Quit! Or Change Direction!

“I quit!” Is something I have rarely, if ever, said. It implies to me a person has reached a stage of desperation, has thrown their hands up and in a fit of anger or despair has simply ‘walked out’ of a situation, relationship, or job. Invariably ‘quitting’ has a negative connotation.  We are supposed to pull up our boot laces and carry on carrying on. But perhaps that is an outdated modus operandi.  Although I would not say I was a ‘quitter’ I have certainly made decisions to change direction.

Changing direction implies that I knew what direction I was headed in. Then after considering the eventual destination  and deciding that the cost of following that path is too high, too complicated or too injurious to me personally, I choose to stop following  that path and take a new path. A change of direction.

Recently I made two changes of direction.

Decision #1  I had made plans to enter a horse show that was taking place this past weekend. I had been away at the  World Equestrian Games and had not been riding. But  I thought I had time to get back on track. I had been running on adrenaline at WEG; up before dawn, buzzing about at WEG during the day, editing photos and posting blog posts till late. I was on a real high with the whole thing. I drove home, a two day drive,and was still feeling pretty pumped! I was like a cartoon character with my legs going so fast they were spinning.

Road_Runner_cartoon

When you are pushing up to 70 years of age you do need to rest up a bit after that. That was reason #1 for deciding not to do the show. Reason #2….a family member has been going through some health concerns and this has been very much at the forefront of my mind. My full focus could not be on a horse show at this time.

So I decided not to go to the show.  Was this quitting?  I don’t think so as it was thought out and a decision was made weighing up my circumstances at the time.

Decision #2. About three years ago the FEI introduced an Adult Amateur division in the CDI (Concours Dressage International). I put the idea of competing at a CDI in the Small Tour (Prix. St. George and Intermediare 1 tests) with Biasini, on my bucket list back burner.

Last winter, my Florida coach Lou Denizard, suggested that in 2019 I could do the CDI during the winter season.  That brought the idea off the back burner and onto the front burner.

Problem #1. I had to renew Biasini’s FEI passport. I started the process last week. Some 12 emails to my national federation later I found that this is complicated and expensive.  The total cost of re-validating the passport and getting the membership to allow me to compete in a CDI was going to top $1000. That’s a lot if I’m not even certain I’ll do a CDI.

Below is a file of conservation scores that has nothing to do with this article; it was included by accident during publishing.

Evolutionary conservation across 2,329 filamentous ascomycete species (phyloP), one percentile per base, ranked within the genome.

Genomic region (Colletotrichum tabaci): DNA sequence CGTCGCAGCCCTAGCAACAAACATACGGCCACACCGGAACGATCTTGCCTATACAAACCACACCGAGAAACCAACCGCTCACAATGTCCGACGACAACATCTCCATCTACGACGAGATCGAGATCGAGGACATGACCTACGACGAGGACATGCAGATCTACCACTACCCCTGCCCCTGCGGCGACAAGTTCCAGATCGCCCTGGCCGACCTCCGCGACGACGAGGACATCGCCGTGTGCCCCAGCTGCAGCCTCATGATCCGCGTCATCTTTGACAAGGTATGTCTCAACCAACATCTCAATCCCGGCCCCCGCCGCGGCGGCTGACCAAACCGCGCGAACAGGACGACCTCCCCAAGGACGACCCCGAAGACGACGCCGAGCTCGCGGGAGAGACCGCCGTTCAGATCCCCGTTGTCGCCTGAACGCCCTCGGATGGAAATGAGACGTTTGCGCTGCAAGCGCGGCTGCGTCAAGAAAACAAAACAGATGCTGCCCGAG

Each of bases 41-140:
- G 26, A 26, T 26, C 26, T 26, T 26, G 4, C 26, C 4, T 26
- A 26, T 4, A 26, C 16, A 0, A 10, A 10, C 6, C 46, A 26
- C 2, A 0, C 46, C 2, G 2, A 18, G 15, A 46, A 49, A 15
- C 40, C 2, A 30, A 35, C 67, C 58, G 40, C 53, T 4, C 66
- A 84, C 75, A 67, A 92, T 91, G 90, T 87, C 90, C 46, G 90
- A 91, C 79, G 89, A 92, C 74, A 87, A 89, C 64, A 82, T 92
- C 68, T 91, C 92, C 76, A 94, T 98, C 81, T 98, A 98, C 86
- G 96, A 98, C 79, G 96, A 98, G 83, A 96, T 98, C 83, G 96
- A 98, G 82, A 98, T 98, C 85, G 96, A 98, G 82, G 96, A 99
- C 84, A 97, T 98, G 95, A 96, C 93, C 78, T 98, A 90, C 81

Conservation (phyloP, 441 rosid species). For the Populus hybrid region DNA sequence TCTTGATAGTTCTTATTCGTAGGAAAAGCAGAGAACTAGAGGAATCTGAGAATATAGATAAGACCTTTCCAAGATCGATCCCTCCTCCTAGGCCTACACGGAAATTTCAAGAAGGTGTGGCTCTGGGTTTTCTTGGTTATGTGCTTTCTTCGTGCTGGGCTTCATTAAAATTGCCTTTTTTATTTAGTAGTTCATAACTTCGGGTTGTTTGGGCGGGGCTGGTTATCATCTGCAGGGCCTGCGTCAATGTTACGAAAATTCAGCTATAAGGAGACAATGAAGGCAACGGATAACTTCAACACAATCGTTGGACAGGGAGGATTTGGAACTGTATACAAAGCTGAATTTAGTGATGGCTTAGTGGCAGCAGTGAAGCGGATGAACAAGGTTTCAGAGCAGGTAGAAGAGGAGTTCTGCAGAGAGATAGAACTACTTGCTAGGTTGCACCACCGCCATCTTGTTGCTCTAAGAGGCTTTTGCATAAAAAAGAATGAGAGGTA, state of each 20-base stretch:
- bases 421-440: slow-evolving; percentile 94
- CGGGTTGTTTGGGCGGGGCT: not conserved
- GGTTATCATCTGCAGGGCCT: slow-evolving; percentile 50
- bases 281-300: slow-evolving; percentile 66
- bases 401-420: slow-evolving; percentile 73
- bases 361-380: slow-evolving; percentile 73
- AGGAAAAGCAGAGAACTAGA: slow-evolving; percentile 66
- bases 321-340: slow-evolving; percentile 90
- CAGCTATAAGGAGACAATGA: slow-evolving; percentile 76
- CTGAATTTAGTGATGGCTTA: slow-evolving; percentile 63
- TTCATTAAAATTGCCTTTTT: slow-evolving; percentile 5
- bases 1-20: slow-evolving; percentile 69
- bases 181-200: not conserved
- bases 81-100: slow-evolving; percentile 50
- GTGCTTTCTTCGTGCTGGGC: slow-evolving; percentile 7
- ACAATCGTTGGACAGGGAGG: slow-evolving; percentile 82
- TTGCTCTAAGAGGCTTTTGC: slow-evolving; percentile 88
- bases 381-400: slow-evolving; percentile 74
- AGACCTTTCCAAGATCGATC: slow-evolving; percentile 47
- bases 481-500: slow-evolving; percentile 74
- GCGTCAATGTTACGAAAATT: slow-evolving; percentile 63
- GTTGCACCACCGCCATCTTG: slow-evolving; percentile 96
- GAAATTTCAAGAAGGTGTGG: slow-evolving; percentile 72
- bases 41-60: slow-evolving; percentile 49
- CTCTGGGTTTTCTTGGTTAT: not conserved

Problem #2 To ride a horse like Biasini, at the small tour level, I have to save my energy.  I would need someone to help me with the horse care and stall cleaning etc. On top of that I stay an hour’s drive away from the show grounds. That’s no problem if I am only there for 2 1/2 days but for a CDI it would be 5 days. That is another matter.

I tallied all this up in my mind. It just did not make sense to pursue this. So I decided to make a “change  of direction”. I would not stay on the CDI path and would follow my old path of doing  some National shows and just showing over two days.  Better for me and I think better for Biasini.

 

32 Comments Add yours

  1. Juli Hoffman says:

    What a difficult series of decisions! I don’t think you’re quitting. You’re being very honest with yourself which can be REALLY hard to do. Wow! We never stop growing and maturing, do we? 😀

    Liked by 1 person

    1. anne leueen says:

      Haha! Yes. The being honest with ourselves is not so easy but SO important. Thanka for your comment I enjoyed it.

      Liked by 1 person

  2. Excellent post and comments. I posit that given the facts you presented – even younger participants would have to re-evaluate their involvement as well. I’m stating it that way to emphasize: it’s not always a factor of ‘age’…
    I’ll be 64 (on the 18th) so I’m not downplaying age-related considerations…just sayin’…

    BTW: You and Biasini really rock!

    Liked by 1 person

    1. anne leueen says:

      Happiest of Birthdays on the 18th! You are right it is not a factor of age really. However ten years ago I would be at the show early and doing the stall and hand walking my horse, riding my test and still at the show later in the day. Now I try to get help. Also Biasini is a horse that is a very physical ride and we are riding at a more advanced level than I was riding ten years ago. I had a friend who is 30 years younger than me tell me that at the Prix St George and Inter 1 level she felt she needed to save her energy as well. So yes, it is not age that is the impediment. I just want to be able to ride my best for both Biasini and myself. Thanks so much for taking the time to read and to leave a thoughtful comment.

      Liked by 1 person

  3. To me nothing is valuable than one’s own experience. I love this blog as it always gives me some beautiful feel sometimes I expressed in comments sometimes I leave with only a like as I don’t know how to put up in words. You are very beautiful person, truly persons like you are making this earth beautiful also teaching life is beautiful. Keep writing and spread your energy ma’am.

    Liked by 1 person

    1. anne leueen says:

      Thank you for this very kind comment Subbashini. I very much appreciate it. I think that I have an advantage in that I write about horses. These are such beautiful animals with such generous souls it is easy for me to spread a positive energy when writing about them. I will keep on writing you can be sure of that.

      Like

  4. Lys says:

    Sounds to me like you’ve made the best decision. I was in a similar situation a couple of years ago. I’d qualified, with my horse, for a BD Veteran Horse and Veteran Rider dressage competition (here in the UK) but when I added up the costs I decided not to enter. Two tests would have cost me hundreds of pounds! I love my old horse beyond measure; schooling and hacking him give me far more pleasure than putting the two of us through the stress and strain of competition. So, enjoy your gorgeous horse and do the things which bring joy to your equestrian life together x x

    Liked by 1 person

    1. anne leueen says:

      Thank you Lys for this nice comment. Biasini and I can do some national shows that are less expensive and shorter. Today we went for a glorious hack in the forest. It had rained overnight and the sun was shining . The air was fresh and the leaves are all turning golden. And there was not a single bug biting Biasini. So it was just a wonderful ride. Those are the moments! Enjoy your rides with your Veteran! All the best to both of you.